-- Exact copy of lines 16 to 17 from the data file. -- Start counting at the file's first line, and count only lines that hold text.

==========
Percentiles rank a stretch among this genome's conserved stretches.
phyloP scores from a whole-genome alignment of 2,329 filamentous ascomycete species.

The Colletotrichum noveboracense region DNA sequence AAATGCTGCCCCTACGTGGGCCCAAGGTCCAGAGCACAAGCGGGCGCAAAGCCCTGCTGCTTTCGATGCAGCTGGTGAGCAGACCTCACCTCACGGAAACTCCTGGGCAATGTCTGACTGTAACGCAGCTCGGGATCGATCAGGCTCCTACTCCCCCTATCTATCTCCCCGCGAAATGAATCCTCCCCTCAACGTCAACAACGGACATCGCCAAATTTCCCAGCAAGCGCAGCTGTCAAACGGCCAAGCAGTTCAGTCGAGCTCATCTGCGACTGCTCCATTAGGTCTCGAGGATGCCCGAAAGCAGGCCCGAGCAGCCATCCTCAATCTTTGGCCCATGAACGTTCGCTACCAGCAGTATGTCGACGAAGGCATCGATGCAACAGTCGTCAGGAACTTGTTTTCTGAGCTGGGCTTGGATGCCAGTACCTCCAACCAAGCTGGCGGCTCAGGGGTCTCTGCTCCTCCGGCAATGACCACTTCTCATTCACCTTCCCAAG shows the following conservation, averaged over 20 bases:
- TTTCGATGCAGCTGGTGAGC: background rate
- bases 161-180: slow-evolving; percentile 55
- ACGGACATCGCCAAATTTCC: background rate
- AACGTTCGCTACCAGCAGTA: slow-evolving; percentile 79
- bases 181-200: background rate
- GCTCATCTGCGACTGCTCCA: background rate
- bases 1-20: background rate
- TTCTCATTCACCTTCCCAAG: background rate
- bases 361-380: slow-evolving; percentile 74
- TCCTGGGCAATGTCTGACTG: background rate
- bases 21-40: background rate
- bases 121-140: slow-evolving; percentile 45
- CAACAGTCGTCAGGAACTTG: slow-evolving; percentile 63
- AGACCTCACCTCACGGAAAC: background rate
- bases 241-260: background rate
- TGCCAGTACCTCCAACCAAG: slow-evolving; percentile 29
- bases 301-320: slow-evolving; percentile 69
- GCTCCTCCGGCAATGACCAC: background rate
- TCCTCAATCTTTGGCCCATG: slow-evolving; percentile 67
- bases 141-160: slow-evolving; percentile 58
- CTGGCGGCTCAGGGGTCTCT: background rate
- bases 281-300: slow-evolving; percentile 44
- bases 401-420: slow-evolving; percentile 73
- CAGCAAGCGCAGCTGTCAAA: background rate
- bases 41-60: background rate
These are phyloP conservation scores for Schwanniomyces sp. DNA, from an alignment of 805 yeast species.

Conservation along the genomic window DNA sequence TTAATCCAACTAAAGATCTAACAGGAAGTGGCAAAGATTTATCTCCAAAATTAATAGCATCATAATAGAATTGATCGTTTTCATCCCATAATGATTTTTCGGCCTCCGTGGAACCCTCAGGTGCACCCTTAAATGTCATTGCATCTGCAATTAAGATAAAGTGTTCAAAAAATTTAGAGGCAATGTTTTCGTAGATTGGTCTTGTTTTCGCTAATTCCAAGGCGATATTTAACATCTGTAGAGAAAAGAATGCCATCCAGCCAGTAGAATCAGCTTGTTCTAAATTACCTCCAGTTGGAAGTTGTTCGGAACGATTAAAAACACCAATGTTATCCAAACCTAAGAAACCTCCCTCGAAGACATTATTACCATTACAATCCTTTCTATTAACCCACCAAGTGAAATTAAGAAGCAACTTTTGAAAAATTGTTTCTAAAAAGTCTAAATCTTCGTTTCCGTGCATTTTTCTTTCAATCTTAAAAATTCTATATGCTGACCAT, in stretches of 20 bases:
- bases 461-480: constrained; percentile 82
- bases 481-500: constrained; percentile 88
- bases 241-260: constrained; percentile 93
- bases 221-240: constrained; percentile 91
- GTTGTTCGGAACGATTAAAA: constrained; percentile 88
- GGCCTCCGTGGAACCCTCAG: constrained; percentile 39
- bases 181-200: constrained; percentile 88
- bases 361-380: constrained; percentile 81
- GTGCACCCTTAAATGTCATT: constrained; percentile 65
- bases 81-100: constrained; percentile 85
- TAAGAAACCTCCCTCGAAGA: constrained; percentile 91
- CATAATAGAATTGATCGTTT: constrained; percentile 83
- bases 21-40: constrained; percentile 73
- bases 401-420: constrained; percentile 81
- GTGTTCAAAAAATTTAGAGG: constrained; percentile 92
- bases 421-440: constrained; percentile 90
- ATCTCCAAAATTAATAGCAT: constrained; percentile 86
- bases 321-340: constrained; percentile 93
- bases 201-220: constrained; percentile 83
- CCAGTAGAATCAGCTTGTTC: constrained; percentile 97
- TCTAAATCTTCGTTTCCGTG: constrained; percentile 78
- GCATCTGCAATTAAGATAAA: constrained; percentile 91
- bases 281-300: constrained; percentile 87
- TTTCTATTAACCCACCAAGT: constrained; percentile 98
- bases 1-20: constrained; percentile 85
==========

- CAACAGTCGTCAGGAACTTG: slow-evolving; percentile 63
- AGACCTCACCTCACGGAAAC: background rate